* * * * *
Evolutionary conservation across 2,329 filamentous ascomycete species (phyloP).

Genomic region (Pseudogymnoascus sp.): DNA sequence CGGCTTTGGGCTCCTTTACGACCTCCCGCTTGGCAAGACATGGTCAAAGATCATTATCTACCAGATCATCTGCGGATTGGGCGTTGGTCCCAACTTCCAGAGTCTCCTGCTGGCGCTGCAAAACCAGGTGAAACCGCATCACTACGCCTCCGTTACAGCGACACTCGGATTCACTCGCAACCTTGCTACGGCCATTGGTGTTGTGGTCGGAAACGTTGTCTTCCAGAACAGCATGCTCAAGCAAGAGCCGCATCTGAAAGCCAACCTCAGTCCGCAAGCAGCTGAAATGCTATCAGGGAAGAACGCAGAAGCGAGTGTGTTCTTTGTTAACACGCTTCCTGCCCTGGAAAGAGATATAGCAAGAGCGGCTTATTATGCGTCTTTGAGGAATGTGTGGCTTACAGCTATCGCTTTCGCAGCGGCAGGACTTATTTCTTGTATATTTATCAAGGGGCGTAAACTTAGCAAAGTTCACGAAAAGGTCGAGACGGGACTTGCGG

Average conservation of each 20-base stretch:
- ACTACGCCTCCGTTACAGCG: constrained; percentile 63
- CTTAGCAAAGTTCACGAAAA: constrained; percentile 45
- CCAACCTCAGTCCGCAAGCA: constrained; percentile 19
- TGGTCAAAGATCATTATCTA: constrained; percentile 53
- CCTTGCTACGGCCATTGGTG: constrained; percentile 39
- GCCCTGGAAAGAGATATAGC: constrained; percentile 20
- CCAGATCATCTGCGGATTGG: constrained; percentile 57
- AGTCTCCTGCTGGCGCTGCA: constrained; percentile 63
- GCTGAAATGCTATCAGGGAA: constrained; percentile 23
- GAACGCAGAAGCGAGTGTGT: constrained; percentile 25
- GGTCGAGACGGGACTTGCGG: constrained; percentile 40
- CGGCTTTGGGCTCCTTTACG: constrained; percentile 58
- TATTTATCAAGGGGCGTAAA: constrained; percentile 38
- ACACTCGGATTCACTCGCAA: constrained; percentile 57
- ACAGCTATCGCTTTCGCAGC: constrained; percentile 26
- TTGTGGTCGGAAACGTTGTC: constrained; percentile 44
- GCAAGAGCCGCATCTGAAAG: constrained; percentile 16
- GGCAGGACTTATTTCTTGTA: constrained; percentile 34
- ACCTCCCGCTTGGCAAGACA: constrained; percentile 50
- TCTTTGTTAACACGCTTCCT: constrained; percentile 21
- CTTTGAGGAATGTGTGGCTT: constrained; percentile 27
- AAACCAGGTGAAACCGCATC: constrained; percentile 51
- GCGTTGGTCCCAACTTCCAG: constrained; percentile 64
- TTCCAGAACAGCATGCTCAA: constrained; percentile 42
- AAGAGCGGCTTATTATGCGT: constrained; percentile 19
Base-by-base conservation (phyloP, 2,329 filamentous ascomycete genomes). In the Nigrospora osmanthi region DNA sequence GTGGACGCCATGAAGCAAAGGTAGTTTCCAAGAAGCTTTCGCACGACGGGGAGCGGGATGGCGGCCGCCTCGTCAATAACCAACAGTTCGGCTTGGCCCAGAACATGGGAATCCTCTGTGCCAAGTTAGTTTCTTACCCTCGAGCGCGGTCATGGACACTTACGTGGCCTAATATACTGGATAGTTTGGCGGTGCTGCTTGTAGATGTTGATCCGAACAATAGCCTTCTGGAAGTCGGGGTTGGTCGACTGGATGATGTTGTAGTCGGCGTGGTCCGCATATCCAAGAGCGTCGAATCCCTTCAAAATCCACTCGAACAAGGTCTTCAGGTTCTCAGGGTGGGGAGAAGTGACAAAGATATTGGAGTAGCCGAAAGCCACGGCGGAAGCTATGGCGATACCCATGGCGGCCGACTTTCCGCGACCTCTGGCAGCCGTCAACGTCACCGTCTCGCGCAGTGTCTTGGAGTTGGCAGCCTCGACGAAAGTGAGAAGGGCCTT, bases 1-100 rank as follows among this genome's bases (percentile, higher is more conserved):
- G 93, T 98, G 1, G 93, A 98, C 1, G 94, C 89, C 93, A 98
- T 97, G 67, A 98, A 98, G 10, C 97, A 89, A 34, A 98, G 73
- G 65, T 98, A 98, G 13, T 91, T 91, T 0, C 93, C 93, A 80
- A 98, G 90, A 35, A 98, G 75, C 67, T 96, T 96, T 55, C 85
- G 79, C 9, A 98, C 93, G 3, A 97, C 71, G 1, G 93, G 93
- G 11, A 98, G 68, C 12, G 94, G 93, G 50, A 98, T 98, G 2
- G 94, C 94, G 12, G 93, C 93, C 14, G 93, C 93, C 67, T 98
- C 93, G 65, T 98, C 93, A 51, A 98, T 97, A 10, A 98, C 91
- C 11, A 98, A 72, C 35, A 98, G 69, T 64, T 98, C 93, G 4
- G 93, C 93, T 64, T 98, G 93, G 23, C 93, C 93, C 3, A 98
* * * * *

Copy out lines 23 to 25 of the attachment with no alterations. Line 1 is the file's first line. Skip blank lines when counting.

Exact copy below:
- TCTTTGTTAACACGCTTCCT: constrained; percentile 21
- CTTTGAGGAATGTGTGGCTT: constrained; percentile 27
- AAACCAGGTGAAACCGCATC: constrained; percentile 51